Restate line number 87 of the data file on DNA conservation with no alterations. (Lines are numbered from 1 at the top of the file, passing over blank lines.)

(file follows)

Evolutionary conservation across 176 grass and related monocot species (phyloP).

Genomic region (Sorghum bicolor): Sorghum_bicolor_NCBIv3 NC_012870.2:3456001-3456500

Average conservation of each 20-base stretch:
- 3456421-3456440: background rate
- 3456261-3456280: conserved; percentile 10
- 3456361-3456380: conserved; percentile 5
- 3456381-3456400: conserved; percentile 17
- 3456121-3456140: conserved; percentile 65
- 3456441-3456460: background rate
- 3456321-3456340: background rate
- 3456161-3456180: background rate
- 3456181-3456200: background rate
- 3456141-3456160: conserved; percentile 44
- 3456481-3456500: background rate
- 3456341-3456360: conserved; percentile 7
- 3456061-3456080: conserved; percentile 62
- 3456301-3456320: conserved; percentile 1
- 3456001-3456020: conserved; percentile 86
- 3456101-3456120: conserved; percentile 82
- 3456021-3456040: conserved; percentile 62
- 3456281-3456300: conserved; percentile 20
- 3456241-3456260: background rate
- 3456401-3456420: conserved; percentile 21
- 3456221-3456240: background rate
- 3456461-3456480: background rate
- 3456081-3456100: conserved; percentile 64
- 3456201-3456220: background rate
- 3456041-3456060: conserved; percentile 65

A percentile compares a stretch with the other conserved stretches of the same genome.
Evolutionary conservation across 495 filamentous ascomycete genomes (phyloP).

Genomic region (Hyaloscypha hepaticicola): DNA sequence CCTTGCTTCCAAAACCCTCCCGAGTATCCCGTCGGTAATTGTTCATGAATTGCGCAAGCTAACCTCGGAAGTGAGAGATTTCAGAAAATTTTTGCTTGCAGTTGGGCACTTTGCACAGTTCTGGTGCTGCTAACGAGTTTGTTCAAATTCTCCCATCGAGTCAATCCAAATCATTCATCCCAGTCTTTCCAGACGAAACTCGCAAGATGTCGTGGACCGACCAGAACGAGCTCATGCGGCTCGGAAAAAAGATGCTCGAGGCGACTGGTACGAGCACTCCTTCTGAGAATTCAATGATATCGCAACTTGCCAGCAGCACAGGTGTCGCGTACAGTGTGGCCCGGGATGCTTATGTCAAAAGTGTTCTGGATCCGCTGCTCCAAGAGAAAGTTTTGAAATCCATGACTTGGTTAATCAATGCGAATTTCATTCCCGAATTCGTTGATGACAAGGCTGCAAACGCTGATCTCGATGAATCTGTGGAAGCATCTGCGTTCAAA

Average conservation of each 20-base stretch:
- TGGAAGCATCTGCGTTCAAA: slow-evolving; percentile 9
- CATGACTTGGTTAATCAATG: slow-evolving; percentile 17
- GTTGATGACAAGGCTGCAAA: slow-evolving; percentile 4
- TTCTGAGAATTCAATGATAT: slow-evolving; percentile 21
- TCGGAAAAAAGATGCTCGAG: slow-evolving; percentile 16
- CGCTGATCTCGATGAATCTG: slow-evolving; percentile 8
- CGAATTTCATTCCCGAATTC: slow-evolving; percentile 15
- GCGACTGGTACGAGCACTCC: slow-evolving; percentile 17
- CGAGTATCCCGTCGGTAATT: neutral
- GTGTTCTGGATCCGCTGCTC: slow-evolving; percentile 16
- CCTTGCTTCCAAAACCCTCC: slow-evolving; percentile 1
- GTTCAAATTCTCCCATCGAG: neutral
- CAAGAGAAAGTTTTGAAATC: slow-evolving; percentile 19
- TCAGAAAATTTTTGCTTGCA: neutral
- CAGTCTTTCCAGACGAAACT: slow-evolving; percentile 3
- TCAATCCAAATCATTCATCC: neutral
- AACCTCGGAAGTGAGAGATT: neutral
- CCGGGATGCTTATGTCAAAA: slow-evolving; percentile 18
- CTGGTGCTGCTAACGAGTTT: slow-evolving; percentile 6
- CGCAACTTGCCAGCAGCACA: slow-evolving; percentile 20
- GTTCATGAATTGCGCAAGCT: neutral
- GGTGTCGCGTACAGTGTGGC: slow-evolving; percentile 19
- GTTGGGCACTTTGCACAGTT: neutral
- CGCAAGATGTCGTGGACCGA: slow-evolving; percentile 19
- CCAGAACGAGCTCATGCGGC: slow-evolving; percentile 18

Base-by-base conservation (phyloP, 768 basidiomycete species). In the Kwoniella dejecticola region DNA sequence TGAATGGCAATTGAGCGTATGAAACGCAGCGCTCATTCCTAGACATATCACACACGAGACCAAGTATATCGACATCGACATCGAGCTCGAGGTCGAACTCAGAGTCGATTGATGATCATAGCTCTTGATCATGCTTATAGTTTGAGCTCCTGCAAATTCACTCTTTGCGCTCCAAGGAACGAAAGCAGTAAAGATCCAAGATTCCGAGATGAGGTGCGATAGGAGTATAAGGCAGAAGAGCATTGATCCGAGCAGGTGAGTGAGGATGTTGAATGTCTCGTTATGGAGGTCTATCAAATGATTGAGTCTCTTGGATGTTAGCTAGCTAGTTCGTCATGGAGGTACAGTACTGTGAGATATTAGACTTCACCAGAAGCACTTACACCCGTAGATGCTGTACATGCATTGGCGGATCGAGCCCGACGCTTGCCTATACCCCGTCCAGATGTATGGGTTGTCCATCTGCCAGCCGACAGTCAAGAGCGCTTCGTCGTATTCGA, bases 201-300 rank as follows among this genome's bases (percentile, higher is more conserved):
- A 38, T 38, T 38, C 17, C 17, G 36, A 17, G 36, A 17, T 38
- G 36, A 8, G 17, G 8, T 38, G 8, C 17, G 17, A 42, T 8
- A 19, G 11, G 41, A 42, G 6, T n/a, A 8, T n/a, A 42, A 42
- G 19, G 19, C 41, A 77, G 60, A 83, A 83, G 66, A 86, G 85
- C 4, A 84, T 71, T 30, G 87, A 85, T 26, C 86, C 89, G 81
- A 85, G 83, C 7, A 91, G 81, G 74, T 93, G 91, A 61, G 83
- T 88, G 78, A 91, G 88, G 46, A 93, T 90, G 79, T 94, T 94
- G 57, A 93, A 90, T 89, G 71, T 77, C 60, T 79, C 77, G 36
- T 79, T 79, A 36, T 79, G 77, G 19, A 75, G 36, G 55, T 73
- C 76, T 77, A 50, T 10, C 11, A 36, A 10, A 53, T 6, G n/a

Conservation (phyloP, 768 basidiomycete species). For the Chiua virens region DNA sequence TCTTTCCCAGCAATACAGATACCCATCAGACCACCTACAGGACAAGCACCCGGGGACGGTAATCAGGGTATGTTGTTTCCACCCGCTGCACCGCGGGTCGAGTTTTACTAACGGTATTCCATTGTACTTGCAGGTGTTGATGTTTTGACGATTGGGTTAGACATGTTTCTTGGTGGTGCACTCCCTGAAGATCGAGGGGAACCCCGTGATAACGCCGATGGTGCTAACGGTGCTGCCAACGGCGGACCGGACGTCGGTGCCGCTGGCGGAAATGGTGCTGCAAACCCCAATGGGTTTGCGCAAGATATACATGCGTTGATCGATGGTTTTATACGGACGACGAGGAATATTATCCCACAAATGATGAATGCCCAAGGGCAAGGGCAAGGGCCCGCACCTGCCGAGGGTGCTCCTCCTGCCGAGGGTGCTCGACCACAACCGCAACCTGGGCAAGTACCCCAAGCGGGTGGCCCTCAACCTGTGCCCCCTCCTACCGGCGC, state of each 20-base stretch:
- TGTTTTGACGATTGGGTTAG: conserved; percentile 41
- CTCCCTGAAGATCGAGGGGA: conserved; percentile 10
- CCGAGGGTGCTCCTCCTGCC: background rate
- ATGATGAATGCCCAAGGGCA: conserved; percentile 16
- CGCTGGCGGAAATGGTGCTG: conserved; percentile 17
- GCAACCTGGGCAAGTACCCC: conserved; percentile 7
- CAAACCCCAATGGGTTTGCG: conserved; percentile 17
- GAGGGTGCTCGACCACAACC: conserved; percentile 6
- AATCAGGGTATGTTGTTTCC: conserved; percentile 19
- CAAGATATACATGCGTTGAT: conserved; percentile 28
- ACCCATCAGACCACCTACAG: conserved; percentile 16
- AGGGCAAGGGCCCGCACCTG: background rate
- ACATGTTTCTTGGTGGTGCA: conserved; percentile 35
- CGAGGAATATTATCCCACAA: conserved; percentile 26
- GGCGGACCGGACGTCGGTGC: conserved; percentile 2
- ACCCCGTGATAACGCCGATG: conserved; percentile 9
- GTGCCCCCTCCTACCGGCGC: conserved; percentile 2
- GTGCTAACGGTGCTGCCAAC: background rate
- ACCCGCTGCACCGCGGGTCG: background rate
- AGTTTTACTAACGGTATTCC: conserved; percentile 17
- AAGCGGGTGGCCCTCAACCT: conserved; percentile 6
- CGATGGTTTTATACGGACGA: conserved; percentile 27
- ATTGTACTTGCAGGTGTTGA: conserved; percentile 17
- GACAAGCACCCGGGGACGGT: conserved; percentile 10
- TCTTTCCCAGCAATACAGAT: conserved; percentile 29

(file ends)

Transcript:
- GTGCTAACGGTGCTGCCAAC: background rate